“Have Gun — Will Travel” reads the card of a man. A knight without armor in a savage land. These words pretty much described the premise of the show: If you need help, you’d better hope someone hands you a business card with a picture of a chess piece on it, a white knight, and then do what it says. Wire Paladin, San Francisco. Expect a man to show up who’s well-dressed, usually in all black, and has a Colt at his hip. He’s played by Richard Boone, who is basically a fist in the form of a man.
Despite the name of the show, and the cards Paladin often hands out, he was a gentleman gunfighter, who usually tries to resolve issues without violence. Since it’s a Western TV show, however, he always had to do some violence before the episode ends. The show also demonstrated that Paladin was truly a gun for hire. If you asked for his help, he charged $1000 in 1875. That’s over $20,000 today, for what was often a day or two of actual work. Now, many episodes show him working for the poor for little to no money, so, apparently, he was a fan of sliding scale rates. Or he’s just a really nice guy… who shoots people for money. Again, it’s a Western, so either could be the case.
As a sign of the time at which the show was written (1957) and took place (1875), his hotel always had a Chinese Bellhop, usually named Hey Boy (Kam Tong)… or occasionally his sister, Hey Girl (Lisa Lu). No, those aren’t their actual names, they are just referred to by what people say to them most frequently. Again, different times.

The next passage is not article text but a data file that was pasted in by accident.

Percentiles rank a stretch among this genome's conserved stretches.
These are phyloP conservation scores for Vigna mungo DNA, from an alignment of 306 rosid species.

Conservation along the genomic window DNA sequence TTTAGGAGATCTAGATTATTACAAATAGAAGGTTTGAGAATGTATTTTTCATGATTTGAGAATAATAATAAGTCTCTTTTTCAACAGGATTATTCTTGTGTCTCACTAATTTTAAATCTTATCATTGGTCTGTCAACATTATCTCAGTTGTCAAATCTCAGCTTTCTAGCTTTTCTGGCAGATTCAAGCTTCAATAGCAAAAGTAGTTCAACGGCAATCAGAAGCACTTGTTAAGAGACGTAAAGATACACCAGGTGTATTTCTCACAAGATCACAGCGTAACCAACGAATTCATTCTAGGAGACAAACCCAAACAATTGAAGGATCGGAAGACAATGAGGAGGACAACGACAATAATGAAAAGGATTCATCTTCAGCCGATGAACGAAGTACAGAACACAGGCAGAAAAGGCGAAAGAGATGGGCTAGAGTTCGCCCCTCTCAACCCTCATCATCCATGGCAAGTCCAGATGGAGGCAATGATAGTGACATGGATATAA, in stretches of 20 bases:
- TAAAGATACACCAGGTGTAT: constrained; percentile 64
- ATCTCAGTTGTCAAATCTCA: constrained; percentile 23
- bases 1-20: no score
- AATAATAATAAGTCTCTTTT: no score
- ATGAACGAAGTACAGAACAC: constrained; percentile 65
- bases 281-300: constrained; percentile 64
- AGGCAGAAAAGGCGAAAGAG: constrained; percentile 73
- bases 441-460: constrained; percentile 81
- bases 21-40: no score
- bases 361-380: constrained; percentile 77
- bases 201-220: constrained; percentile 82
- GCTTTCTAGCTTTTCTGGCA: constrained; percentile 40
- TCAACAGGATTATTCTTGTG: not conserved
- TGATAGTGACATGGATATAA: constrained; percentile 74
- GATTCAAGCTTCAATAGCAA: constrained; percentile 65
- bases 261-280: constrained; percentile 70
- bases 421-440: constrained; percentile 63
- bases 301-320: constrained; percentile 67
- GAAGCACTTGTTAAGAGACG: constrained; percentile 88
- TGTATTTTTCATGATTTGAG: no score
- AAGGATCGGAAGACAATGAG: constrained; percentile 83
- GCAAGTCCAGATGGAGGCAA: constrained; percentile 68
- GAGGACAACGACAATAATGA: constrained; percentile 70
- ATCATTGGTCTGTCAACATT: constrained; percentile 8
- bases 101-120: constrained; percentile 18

The first time we see Hey Girl was in the episode “Hey Boy’s Revenge,” an episode dedicated to fleshing out Hey Boy’s backstory. It turns out that Hey Boy, real name Kim Chan, like most of his family, arrived from China to San Francisco.
He and his sister work in the service industry, his brother works on the railroad. His brother, upon finding out the horrible conditions that Chinese, Hispanic, and Black workers are forced to endure on the railroad, leads a strike to demand better salaries and working environments. Naturally, he’s killed by the railroad owners. And really, I mean naturally. This apparently happened all the time in real life.
Hey Boy gets arrested attempting to kill the man who murdered his brother. Paladin is forced to help get his friend, which is how he refers to Hey Boy throughout the episode, out of jail and yet still convince him that the Justice system can, in fact, help the Chinese against a white company. He stands up for Hey Boy against the group of people that forms a lynch mob, reminding them that Hey Boy is a person, just like them, and then has to stand up against Hey Boy when he forms a mob of his own, seeking justice that they don’t believe they can get as Chinese people. It goes out of its way to both show why mobs are bad with the first mob planning on Frontier Justice, but then also has a mob that’s formed by the people who believe they have literally no access to real justice, and have turned to this not out of anger, but out of a belief that it’s their only option.
For the time, this episode was both touching and fairly progressive (it’s in a show where the Chinese character is called “Hey Boy,” so that’s surprising). Plus, it features Richard Boone giving two speeches to two different mobs in which he manages to convey both that he doesn’t want to fight, but also that he will absolutely kill everyone present if they make him. Short of Clint Eastwood’s William Munny in Unforgiven, there’s no man who seems more capable of keeping that promise.
PREVIOUS – 83: Battlestar Galactica
NEXT – 81: The Twilight Zone
If you want to check out some more by the Joker on the Sofa, check out the 100 Greatest TV Episodes of All Time or the Joker on the Sofa Reviews.
If you enjoy these, please, like, share, tell your friends, like the Facebook page (https://www.facebook.com/JokerOnTheSofa/), follow on Twitter @JokerOnTheSofa, and just generally give me a little bump. I’m not getting paid, but I like to get feedback.